About ten years ago, I applied to join the Kawasaki City Representative Assembly for Foreign Residents. My goal was to get the city to carry out a survey of its foreign residents, to find about the problems they were experiencing, in particular the experience of racism. At that point, there was no good data on experiences of racism in Japan, just a bunch of anecdotes. I found it relatively easy to persuade the other representatives that the survey was a good idea, and after adding other things that they wanted to know about, we proposed it to the city.
The city accepted the proposal, and five years ago carried out a survey. I was on the committees designing and analysing it, and I have already written about the results of that survey on this blog.
However, the proposal was for a survey every five years, which means that another one was due. And, it turns out, the city carried it out, this time with no involvement from me. They have sent me a copy of the report, which can also be downloaded online (in Japanese), and there is a summary available in English. I would just like to reemphasise that I had nothing to do with preparing the survey, or the English summary.
This short supplement contains a couple of dozen perks for characters in the game. Perks in Torg Eternity are like feats, or advantages, or merits, in other RPGs. They are special abilities that allow a character to do things that other characters in the game cannot, and they are a good way to make your character distinctive, and develop them to match your vision. Thus, in some ways, more of them is always better. (The downside is choice paralysis, or the existence of more perks that would be ideal for your character than you can plausibly take.) These Perks are not tied to a particular cosm, which means that any character in the game could, in principle, take them.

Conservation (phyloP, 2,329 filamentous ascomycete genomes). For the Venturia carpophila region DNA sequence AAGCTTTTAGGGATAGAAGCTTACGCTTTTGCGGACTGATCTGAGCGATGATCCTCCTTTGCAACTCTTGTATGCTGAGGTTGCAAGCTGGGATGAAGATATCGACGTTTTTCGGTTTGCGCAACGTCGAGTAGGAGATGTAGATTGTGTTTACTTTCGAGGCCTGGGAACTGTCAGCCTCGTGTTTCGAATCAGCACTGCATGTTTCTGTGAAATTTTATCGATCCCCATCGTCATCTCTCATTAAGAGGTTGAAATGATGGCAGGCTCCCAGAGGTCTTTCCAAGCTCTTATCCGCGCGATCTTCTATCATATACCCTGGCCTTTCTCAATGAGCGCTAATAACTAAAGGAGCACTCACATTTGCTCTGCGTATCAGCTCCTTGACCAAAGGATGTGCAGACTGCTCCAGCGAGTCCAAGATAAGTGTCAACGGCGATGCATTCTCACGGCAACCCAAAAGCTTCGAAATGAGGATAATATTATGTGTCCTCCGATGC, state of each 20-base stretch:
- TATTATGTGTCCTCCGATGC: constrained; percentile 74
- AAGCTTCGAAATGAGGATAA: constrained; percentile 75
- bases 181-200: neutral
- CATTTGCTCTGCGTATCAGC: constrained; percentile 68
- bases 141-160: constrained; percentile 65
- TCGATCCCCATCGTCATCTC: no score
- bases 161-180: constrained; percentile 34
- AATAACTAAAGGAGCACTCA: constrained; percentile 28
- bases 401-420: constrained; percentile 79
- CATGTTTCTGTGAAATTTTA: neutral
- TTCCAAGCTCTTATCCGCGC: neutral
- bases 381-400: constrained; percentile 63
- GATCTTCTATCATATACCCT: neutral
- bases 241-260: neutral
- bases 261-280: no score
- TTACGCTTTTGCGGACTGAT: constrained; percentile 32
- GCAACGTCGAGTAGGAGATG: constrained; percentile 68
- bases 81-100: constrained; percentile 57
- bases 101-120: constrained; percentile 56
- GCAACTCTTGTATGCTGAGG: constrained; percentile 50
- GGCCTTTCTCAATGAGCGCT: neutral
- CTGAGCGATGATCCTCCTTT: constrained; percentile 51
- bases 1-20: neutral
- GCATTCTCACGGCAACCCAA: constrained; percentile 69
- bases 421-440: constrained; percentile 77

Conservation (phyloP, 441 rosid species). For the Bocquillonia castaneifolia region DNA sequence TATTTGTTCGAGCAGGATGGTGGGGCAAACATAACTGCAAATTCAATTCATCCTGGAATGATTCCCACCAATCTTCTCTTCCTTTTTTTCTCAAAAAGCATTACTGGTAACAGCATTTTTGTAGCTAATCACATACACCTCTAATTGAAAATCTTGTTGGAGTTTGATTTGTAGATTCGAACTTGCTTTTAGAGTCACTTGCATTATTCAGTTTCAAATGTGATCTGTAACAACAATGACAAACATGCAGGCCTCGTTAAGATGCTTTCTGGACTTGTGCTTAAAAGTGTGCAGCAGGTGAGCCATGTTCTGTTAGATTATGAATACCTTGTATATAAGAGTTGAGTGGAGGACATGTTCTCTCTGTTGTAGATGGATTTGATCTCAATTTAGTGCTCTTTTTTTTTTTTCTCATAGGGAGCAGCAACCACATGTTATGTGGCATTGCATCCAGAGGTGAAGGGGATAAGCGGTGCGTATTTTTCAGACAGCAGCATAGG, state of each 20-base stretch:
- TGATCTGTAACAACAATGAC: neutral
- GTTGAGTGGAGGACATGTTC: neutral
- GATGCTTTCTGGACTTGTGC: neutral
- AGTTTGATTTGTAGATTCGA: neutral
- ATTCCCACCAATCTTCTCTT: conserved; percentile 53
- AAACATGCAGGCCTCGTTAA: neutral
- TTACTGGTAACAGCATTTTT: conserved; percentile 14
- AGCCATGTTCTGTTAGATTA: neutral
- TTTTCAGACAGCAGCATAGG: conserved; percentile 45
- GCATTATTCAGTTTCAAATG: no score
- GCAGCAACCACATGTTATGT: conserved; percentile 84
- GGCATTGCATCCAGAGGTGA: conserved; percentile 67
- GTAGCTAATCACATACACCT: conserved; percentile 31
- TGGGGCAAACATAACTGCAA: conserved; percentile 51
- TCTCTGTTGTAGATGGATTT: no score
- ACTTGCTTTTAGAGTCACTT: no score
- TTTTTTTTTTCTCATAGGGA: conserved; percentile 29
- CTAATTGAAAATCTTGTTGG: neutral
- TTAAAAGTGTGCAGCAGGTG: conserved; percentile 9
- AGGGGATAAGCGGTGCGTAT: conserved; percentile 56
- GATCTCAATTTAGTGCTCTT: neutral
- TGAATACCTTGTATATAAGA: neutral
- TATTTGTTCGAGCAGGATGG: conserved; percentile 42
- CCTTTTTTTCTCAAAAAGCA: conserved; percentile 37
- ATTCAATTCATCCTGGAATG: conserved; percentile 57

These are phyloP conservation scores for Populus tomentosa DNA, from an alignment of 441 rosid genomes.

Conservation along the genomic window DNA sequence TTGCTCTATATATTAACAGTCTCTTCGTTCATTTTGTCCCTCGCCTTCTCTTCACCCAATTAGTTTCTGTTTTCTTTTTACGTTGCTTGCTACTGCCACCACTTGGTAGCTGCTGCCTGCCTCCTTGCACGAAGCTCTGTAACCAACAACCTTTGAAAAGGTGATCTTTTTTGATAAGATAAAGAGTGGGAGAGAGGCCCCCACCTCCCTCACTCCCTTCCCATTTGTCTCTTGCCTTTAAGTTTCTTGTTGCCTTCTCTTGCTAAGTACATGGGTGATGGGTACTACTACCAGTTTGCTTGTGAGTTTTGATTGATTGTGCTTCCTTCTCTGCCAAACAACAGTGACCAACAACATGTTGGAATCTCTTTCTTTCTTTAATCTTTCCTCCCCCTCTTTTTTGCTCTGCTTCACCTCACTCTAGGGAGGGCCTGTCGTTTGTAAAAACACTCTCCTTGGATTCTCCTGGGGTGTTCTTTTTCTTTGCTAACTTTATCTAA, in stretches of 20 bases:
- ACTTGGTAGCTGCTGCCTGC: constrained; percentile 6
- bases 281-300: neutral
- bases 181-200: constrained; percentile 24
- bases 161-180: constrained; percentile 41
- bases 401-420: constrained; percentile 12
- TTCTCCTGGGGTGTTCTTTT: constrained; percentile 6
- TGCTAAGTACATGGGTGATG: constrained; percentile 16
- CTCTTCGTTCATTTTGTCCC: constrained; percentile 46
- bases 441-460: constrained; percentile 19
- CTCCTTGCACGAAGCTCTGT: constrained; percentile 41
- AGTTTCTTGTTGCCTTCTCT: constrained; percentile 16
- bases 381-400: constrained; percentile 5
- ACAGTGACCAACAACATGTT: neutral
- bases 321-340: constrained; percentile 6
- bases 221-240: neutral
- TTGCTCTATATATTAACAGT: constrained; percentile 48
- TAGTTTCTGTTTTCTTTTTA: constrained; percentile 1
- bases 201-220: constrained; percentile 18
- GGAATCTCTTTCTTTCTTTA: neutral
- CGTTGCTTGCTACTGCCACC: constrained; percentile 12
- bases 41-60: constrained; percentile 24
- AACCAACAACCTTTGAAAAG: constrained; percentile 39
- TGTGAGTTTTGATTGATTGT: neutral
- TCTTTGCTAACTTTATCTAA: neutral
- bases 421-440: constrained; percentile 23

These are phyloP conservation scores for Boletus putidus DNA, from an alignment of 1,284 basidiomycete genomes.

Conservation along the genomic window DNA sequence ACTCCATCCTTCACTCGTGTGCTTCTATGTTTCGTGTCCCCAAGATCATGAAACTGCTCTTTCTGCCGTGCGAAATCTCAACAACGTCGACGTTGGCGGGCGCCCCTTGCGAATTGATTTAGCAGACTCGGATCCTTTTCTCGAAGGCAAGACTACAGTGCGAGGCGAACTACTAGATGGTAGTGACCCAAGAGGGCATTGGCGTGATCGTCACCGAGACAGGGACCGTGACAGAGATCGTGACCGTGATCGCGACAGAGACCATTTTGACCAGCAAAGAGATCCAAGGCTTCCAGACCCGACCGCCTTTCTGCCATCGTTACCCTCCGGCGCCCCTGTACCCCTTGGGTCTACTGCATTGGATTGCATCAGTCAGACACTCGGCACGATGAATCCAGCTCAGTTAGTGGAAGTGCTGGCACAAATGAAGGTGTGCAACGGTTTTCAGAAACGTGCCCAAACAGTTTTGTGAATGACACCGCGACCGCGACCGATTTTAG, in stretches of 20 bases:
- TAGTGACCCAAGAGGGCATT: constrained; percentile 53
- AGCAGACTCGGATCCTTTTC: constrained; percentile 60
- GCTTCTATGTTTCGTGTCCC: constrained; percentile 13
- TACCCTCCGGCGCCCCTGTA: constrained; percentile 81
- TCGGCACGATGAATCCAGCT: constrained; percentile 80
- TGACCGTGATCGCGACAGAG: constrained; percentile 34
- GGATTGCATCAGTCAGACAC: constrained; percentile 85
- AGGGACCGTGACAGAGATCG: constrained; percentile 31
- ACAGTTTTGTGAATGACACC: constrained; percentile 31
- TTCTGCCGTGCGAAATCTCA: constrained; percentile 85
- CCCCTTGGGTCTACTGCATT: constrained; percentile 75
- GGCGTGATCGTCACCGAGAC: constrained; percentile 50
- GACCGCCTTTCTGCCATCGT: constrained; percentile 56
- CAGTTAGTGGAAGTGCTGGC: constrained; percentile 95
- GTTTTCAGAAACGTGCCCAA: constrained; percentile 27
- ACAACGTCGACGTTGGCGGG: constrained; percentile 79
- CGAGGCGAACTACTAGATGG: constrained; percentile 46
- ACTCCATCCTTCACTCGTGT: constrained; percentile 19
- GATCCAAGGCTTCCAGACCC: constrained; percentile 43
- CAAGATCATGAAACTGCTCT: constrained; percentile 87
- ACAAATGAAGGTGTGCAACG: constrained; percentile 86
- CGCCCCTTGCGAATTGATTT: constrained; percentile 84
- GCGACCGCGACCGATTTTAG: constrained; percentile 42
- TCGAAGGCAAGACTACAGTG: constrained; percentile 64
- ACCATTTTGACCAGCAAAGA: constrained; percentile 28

I have just published An Introduction to Shinto, a book based on the first two years or so of essays for my Mimusubi Patreon. It is available as a Kindle e-book from Amazon, from any of the various national Amazons. (The link is to the US site, because I think most potential readers are in the US, but I think it will automatically give you a link to your local site if that is different; I get one for the Japanese site, for example.)
The book, I hope, does what it says on the cover: it introduces Shinto to an English-speaking audience that knows nothing about the subject to start with. I have focused, as with the essays, on the way Shinto is practised today and its contemporary place in Japanese society, rather than on history, architecture, or myth. All three of those would make suitable topics for future books, and future essays for the Patreon, although looking at what I have written so far, the book of myths is likely to be the next one.
Amazon gets the book to be about 300 pages equivalent, which seems right to me; it is about 100,000 words, so it is a substantial introduction. If you want a very brief introduction, you can read the whole of the first chapter, which is exactly that, for free through the Look Inside feature.
I hope that people find the book interesting and useful.
While so many of us are stuck at home, I am having a one-month special sale on my Infiniverse Exchange product for Torg Eternity, Home Front Philadelphia. For one month, until May 7th, it is available for $2.50 rather than the normal $4.99, but only through the special sale link. (All the links to on Home Front Philadelphia this page are the sale link.)
You might be wondering why the strange choice of start and finish dates. The Infiniverse Exchange opened on December 8th, and I do my sales analysis by calendar month, starting from the 8th. If the sale period perfectly matches the analysis period, it is easy to monitor the effect of the discount on sales. It makes my accounting easier.